Four months after taking over as St. Louis County's director of planning and community development, Matt Johnson found himself in crisis mode this week.
He was scrambling to make sense of things following the County Board meeting Tuesday in Crane Lake. Commissioner Keith Nelson's diatribe about slow permit processing in Johnson's department hit like an unforeseen blow.
Due to county offices being closed, electronic permit filing and processing was delaying things such as onsite wastewater permits by as much as six weeks, Nelson claimed.
"I've got construction people out there wanting to work," Nelson said.
On Thursday, Johnson disputed Nelson's claims with the News Tribune.
"His words are kicking the staff while they are already down," Johnson said. "This uncertainty is not easy on any of us. The frustrating part is I had no indication whatsoever there were any complaints, so to hear it at County Board that the sky is falling, it does take a toll on staff."
Johnson said he has no problem admitting to mistakes and getting to the bottom of issues, but that he "finds it ironic that Commissioner Nelson loves to tout fake news when in this case I feel like he's the source of it."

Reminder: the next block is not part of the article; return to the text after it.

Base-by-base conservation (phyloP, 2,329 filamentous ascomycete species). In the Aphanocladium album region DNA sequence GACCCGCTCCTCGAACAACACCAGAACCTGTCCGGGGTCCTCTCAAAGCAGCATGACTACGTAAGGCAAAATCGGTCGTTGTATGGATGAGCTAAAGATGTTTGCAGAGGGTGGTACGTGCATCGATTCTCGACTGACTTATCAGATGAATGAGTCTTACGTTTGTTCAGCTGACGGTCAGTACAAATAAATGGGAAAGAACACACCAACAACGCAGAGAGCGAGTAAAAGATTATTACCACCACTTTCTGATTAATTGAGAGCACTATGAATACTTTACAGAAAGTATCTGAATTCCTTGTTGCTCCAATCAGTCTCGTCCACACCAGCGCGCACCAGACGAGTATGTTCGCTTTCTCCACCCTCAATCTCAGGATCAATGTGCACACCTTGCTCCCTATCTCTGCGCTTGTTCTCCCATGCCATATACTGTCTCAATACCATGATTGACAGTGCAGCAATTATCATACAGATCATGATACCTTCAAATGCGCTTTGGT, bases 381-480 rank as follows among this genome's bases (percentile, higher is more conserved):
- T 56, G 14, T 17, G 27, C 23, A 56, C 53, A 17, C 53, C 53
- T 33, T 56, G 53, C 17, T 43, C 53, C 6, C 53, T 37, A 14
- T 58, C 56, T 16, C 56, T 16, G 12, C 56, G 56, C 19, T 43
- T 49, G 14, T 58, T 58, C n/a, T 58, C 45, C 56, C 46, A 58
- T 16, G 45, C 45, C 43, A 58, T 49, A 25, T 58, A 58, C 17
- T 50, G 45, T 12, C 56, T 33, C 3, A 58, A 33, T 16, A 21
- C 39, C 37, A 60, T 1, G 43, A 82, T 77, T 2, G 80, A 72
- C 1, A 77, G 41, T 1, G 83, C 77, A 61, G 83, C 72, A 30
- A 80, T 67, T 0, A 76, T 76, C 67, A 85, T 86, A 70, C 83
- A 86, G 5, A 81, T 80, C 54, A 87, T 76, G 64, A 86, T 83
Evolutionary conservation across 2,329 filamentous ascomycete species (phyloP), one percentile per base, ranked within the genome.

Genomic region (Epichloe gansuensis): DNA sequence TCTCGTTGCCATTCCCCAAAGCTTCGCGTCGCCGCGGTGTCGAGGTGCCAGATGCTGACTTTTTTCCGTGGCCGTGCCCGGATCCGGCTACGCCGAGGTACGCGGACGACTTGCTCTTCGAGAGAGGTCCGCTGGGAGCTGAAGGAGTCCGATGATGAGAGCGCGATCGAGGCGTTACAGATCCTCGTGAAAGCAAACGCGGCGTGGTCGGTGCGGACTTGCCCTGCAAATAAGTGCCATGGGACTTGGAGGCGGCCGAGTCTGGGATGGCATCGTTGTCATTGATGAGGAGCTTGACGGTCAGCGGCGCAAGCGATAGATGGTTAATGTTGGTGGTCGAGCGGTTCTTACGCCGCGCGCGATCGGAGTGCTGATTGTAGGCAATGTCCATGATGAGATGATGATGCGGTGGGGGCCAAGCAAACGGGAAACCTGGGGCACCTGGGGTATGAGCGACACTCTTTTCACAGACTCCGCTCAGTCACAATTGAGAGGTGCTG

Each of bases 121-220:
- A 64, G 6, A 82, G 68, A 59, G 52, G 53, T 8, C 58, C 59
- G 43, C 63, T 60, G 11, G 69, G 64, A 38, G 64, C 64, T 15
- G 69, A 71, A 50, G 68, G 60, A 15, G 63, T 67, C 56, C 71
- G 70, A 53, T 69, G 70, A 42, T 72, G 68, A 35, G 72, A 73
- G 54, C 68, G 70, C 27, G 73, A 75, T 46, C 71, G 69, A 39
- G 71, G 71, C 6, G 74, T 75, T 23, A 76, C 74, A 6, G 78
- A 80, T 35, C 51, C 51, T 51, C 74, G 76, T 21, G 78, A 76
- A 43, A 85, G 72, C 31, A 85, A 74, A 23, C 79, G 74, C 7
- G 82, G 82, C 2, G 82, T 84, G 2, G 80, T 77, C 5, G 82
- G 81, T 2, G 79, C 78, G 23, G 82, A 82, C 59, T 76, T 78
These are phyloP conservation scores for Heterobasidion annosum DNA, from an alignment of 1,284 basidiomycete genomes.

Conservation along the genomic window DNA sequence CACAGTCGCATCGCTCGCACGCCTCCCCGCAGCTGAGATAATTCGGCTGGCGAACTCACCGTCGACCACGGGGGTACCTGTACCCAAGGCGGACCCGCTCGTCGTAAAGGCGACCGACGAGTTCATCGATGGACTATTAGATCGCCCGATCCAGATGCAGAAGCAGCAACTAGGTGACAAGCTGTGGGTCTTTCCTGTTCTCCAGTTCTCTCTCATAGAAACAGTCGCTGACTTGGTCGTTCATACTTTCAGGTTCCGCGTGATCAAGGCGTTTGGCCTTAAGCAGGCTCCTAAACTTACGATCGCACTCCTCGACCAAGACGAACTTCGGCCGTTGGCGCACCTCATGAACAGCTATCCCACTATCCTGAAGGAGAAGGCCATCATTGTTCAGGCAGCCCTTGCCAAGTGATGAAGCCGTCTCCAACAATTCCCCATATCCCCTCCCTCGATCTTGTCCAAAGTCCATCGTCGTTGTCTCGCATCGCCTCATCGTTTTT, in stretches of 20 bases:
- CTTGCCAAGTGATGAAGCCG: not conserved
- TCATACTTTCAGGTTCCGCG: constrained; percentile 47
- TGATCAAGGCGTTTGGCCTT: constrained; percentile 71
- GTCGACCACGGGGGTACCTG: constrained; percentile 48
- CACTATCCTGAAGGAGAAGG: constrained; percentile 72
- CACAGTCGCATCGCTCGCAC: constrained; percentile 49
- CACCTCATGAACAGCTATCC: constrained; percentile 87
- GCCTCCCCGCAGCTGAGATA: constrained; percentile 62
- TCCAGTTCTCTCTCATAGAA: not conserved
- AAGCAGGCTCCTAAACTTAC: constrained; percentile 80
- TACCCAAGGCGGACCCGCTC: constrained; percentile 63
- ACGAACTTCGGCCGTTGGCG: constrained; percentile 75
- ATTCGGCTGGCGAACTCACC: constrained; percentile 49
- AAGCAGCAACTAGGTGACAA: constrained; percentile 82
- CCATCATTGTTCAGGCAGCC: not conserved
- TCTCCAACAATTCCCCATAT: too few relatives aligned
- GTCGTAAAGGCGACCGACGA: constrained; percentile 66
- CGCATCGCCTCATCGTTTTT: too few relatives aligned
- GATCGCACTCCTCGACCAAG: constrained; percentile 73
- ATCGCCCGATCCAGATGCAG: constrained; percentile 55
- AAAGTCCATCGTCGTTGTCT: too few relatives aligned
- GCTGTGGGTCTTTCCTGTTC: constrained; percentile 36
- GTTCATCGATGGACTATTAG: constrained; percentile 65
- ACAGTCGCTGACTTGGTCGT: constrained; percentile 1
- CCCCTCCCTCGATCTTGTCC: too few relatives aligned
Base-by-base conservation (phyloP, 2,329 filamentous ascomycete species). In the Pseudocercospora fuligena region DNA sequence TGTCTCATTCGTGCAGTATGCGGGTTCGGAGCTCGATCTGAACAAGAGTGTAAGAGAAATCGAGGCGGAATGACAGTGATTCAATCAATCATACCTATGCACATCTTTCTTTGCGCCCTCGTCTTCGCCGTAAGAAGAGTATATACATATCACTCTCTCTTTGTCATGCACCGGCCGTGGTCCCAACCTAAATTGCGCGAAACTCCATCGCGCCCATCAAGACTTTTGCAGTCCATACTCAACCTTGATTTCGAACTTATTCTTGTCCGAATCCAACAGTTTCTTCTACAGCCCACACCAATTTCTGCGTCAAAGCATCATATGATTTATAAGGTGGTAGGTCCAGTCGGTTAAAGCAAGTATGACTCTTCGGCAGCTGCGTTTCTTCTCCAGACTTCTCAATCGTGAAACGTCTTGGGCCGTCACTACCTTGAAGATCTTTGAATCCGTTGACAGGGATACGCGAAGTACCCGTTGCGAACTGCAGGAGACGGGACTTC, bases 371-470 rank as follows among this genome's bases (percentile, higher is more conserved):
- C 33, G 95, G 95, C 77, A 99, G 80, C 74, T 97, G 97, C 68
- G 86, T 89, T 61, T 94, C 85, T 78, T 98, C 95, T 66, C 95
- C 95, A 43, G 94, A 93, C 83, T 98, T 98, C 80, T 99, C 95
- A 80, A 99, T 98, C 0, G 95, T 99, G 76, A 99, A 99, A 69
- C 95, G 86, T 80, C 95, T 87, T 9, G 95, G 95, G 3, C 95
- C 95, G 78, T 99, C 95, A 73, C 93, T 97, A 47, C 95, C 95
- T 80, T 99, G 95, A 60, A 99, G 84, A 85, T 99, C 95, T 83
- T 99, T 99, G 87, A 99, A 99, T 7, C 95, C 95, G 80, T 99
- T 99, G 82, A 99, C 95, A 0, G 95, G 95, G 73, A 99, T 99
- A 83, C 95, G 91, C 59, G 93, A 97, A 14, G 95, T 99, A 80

The county is down one wastewater inspector, Johnson said, at a time when it is processing what he called "a massive amount of applications" through its online processes.
"We have not seen a drop in permits, and we're as busy as we've ever been," Johnson said. "We are working diligently to get through them. But a six-week turnaround? I need to be proven on that point."
Permits can be slowed down with incomplete applications or when people send checks with the wrong amounts, for example, Johnson said.
Last summer, Nelson similarly attacked county staff when he was critical in an email about its use of Amazon when ordering supplies. During Tuesday's meeting, Nelson also had a message for what he termed "bureaucrats" in the county — that he'd be running for reelection again in two years.
Johnson said his department takes the County Board into account with everything it does.
"What the County Board thinks is our focal point," he said. "We know who our bosses are."